The Many Faces of George Washington: Remaking a Presidential Icon by Carla Killough McClafferty illustrates how the sculptures came to life as realistic recreations of a man who was never photographed. Follow this account to see how artists used busts sculpted more than two hundred years ago and dentures built to fit Washington's jaw to digitally recreate the structure of his face at three different stages of his life. You will also learn astonishing facts about his life, and you may be surprised by the amount of misperceptions that have influenced our understanding of this founding father. Wooden teeth? No, not so much.

Share this book with your kiddos and the whole family will be amazed by what modern technology and research can reveal about history!

Monday, December 26, 2011

Meet the Collection Mondays: Juvenile Graphic Novels

It seems that many people are confused by the term "graphic novel" and think it is something risqué.  Nothing can be farther from the truth.  A graphic novel is a book format in which a narrative is conveyed using sequential art.  Others may describe graphic novels as a book written and illustrated in the style of a comic book, where frames and speech bubbles tell a story.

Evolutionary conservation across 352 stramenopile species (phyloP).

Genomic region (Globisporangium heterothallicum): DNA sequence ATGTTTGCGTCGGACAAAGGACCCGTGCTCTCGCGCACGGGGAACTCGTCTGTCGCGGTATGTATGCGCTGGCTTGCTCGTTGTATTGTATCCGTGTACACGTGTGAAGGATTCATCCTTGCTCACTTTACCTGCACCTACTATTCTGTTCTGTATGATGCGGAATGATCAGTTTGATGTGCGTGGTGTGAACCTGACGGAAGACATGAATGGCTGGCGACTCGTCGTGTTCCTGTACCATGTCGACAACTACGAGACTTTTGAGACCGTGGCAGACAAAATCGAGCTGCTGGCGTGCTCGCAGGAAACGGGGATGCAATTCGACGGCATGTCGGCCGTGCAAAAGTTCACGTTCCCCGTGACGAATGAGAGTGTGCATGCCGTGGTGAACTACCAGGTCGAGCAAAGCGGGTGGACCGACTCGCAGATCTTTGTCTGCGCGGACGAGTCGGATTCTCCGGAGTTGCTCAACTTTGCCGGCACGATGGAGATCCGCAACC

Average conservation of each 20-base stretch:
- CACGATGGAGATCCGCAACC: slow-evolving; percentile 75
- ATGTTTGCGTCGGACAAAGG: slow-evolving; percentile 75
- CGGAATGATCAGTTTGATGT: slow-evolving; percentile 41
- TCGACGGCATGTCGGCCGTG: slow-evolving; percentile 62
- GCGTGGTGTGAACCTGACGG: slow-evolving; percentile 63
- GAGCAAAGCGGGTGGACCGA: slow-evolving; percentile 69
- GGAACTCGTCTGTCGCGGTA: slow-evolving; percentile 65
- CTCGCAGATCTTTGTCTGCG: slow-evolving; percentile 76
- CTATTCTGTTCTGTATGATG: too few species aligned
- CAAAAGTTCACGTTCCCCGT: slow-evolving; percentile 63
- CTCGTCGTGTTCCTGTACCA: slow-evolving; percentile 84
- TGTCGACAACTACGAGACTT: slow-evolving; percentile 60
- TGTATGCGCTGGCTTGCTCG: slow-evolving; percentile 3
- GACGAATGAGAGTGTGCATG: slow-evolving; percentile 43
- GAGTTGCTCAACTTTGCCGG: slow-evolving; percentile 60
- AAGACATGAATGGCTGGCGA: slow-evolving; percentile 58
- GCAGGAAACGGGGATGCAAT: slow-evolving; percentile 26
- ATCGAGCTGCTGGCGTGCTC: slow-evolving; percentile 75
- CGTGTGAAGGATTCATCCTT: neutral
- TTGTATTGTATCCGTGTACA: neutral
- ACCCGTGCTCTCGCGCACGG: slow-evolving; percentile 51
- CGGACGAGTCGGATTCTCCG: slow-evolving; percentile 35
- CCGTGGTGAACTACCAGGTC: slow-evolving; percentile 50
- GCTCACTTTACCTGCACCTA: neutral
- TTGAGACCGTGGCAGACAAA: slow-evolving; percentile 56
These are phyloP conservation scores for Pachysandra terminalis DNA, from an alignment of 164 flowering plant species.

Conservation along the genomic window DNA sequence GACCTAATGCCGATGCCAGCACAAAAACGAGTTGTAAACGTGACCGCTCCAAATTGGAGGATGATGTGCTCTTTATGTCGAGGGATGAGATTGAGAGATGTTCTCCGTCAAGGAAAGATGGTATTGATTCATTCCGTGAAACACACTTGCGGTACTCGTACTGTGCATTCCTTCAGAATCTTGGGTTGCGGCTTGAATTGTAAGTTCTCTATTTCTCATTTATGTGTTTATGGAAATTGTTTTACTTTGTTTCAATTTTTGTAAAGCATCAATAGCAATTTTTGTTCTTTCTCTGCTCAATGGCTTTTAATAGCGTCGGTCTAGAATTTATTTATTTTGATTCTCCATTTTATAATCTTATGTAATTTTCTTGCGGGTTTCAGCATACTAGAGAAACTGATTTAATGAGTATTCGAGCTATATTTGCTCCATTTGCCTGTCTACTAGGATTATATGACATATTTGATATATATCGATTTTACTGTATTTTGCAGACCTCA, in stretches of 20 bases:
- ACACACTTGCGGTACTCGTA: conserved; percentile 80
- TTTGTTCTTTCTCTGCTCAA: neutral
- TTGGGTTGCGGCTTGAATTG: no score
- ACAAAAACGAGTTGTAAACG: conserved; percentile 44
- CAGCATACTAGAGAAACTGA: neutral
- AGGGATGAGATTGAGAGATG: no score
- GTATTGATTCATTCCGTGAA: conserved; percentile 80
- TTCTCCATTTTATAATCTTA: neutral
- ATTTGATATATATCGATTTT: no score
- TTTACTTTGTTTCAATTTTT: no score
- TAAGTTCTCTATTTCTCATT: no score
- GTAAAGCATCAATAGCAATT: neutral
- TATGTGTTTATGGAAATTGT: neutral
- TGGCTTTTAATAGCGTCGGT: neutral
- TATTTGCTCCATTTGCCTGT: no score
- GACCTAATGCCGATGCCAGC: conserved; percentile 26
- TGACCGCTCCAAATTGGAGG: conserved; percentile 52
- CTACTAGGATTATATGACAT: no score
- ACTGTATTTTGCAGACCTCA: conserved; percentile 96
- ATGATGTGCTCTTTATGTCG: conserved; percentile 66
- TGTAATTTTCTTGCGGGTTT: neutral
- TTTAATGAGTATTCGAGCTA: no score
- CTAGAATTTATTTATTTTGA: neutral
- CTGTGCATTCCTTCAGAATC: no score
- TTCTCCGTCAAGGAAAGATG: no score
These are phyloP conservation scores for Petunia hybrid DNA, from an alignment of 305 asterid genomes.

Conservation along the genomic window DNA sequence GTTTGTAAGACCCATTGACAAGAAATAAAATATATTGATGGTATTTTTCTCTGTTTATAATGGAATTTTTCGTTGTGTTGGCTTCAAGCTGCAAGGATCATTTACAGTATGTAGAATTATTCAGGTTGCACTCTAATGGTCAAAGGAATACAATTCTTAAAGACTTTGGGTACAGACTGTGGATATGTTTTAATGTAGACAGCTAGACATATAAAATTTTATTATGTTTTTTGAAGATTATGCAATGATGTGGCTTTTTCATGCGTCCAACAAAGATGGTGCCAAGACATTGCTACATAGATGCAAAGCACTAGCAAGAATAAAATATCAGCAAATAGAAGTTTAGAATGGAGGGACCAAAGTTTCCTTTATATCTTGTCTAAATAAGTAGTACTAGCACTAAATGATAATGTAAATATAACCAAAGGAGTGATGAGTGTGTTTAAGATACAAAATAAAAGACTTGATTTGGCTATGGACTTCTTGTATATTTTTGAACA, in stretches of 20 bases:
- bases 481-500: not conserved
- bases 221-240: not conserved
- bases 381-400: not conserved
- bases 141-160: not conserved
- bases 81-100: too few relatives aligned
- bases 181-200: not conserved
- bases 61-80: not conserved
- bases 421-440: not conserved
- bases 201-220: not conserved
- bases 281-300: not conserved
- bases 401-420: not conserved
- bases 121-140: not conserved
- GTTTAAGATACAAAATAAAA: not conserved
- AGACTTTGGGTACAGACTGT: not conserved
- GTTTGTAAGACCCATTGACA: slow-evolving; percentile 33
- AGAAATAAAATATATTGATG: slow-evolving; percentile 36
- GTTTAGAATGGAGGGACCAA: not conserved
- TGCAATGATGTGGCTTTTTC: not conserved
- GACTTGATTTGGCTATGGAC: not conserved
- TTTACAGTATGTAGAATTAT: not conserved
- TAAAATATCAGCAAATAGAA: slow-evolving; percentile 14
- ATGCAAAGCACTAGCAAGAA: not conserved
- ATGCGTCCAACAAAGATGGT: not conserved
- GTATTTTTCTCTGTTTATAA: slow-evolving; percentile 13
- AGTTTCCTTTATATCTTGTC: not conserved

This format holds great appeal for reluctant and struggling readers as much as it does for avid readers because the illustrations match the text in each frame.  This format also helps improve language and literacy development because the illustrations provide valuable contextual clues to the meaning of the written word.  For example: I had a hard time understanding Shakespeare when I was in high school.  Today, a new series of graphic novels based on his plays have made it so incredibly easy for me to finally understand them now thanks to the clearer text and visual clues.  Plus, many professional articles have been published within the last few years that support the use of graphic novels to increase children's literacy and vocabulary.
While graphic novels have been in existence for many decades, its acceptance in the United States as an important and popular format has only recently been recognized.  These novels have primarily been published for adults and teens, now publishers are creating more and more graphic novels that are appropriate for children.